• Abstract: Regional maritime security has clearly wanted improved structures and mechanisms since early 2010. In 2011 Dr. Sam Bateman published an article, "Solving the 'Wicked Problems' of Maritime Security: Are Regional Forums up to the Task?" identifying a number of intractable problems. Recently, Bateman's list has been overshadowed by a variety of new 'wicked problems' and all parties continue to dig the hole deeper. These new issues faced by the East Asian nations include: the impact of domestic politics upon maritime security, the difficulty of striking a balance between the US and China, the struggle for self-reliant defense through rearming, the dearth of alternative models for maritime cooperation, the blurring of operational roles between navies and coastguards, and the reluctance to turn to legal mechanisms of dispute resolution. In Bateman's original exposition, the 'wicked problems' were directly applicable to current maritime security, but denoted some negative outlook. This paper is hopeful that the nations of the region might be willing to put the past behind them, so that some of the mounting catalog of issues can be resolved. If effective solutions are ever to be found, then the nations in dispute will inevitably have to adopt a more flexible mindset and break out of the perilous and unproductive cycles of action and reaction. The key aim of this paper is to identify trust-building strategies through which the nations of the region can mitigate their quarrels and collaborate in solving the challenges of regional maritime security, including both old and new 'wicked problems'.
  • Topic: Security
  • Political Geography: United States, China, East Asia
  • Author: Taewoo Kim
  • Publication Date: 01-2009
  • Content Type: Journal Article
  • Journal: International Journal of Korean Studies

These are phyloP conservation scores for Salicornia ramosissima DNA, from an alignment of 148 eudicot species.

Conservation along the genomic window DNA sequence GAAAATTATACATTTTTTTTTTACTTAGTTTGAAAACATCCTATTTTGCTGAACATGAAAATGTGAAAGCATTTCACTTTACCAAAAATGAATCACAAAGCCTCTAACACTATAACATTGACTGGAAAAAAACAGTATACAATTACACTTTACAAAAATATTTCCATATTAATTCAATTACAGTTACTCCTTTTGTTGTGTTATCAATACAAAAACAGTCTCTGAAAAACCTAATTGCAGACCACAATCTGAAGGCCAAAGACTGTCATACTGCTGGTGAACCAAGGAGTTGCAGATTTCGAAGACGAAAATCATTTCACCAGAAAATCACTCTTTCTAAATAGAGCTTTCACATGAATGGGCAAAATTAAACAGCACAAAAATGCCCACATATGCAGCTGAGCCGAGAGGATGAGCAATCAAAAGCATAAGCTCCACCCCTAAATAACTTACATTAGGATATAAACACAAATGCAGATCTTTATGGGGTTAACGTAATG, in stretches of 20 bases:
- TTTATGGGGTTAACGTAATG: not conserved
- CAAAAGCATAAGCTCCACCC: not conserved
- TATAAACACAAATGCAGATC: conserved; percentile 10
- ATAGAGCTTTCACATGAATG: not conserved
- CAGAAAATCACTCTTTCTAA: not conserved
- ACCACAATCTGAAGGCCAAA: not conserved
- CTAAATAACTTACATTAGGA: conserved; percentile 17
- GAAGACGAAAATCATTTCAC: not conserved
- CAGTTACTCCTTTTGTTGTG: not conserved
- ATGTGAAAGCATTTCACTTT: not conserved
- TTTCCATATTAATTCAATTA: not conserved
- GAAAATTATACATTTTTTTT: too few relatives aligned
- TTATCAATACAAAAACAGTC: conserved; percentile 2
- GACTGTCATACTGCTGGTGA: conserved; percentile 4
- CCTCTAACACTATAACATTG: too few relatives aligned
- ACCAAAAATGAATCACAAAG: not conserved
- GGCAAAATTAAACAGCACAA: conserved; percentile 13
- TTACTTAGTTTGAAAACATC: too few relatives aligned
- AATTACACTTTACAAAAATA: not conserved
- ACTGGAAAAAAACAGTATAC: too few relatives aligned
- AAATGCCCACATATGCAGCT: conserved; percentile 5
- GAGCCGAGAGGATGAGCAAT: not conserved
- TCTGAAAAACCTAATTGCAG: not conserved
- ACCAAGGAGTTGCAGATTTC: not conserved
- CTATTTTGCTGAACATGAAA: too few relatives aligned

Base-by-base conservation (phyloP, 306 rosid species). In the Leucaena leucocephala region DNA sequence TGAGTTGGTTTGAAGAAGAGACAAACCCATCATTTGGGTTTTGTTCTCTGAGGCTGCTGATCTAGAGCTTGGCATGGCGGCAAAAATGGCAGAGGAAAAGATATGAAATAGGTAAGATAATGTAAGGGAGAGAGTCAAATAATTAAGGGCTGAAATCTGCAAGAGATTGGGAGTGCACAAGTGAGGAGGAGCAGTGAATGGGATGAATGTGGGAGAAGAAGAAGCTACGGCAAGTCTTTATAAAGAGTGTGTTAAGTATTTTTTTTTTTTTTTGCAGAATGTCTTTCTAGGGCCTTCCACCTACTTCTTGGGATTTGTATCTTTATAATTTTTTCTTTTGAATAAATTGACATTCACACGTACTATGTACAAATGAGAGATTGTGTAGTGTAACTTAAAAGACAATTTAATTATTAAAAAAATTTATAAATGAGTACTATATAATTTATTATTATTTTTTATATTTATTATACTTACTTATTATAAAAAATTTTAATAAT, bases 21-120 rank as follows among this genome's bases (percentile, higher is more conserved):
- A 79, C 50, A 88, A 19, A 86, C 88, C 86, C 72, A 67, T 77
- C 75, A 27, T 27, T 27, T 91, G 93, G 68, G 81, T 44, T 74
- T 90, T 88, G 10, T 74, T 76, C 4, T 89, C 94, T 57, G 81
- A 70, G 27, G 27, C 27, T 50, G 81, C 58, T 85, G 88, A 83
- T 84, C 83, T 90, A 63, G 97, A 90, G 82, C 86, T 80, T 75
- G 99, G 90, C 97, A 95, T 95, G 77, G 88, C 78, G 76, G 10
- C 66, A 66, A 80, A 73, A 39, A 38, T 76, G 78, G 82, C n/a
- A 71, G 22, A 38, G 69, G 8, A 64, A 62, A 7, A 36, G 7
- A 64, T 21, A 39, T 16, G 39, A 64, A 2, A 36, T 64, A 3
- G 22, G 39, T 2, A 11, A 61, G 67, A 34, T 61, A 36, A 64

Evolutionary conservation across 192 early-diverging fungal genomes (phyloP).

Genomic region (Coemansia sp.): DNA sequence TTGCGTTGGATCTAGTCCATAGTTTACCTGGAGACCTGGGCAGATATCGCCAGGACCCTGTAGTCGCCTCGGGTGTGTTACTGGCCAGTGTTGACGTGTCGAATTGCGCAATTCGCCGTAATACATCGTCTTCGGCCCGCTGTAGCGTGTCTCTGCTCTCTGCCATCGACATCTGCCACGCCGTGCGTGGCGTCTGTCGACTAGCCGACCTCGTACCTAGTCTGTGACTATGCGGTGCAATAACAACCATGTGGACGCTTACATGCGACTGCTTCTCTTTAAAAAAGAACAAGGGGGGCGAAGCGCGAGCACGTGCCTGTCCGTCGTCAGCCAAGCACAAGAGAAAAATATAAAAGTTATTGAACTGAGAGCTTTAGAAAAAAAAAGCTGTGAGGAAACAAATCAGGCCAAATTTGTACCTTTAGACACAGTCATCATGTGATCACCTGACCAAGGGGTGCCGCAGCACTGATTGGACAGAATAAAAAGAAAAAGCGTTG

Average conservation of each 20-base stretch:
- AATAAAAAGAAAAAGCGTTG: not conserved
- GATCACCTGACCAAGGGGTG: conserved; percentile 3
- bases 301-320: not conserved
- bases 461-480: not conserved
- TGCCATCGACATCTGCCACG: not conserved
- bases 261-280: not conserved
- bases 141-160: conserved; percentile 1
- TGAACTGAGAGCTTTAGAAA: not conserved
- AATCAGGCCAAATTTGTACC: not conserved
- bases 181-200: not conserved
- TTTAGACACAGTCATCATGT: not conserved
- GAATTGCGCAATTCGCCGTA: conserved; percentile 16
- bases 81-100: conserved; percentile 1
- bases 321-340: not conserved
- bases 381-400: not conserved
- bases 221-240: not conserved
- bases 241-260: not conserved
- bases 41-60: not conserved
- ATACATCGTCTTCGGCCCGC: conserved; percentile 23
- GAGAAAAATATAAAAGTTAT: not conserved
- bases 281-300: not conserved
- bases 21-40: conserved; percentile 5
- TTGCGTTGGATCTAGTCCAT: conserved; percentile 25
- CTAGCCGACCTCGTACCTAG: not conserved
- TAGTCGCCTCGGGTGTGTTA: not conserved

• Institution: International Council on Korean Studies
  • Abstract: In the last decade the ROK-U.S. alliance has soured as the two ideologically slanted predecessor administrations of Kim Dae Jung and Roh Moo Hyun brandished 'idealist policy experiments' over issues critical to the alliance. Under the banner of 'autonomy,' the Roh administration initiated the 2007 decision to separate operational control (OPCON) and dismantle the Combined Forces Command (CFC) by 2012. The Defense Reform 2020 was a decisive masterpiece to placate the conservative realists critical to the Roh's leftist experiments. The task of redressing the vestige of distortions belongs to the newly elected Lee Myung Bak, who already began restoration of the bilateral relations since the two summits in 2008, which promised to forge a 'strategic alliance.' If the 2007 agreement over OPCON and CFC is irreversible, the Lee administration has no other choice but to formulate a new security cooperation while utilizing the Defense Reform as the highway leading to military transformation and upgraded ROK-U.S. cooperation in that regard. The rationale is that the U.S. will remain a critical partner even after the transfer of OPCON in all defense areas such as collaboration upon a Korean contingency, purchase of new weapon systems, and interoperability. There are other critical issues that need mutual adjustment and understanding. For South Korea, more active participation in the Proliferation Security Initiative (PSI) is worth a try. The U.S. needs to understand South Korea's hesitation to fully participate in the U.S.-initiated TMD. Technically, the proximity to North Korea's high speed ballistic missiles may nullify the South's missile defense efforts. Politically, such participation will irritate China and Russia. Particularly, U.S. recognition of Japan's claim over Dokdo (Takesima) island, if any, will pour cold water on ROK-U.S.-Japan trilateral maritime cooperation, and dishearten 'ordinary South Koreans' who pin high expectations on the 'strategic alliance.'
  • Topic: Security
  • Political Geography: Russia, Japan, China, South Korea, Island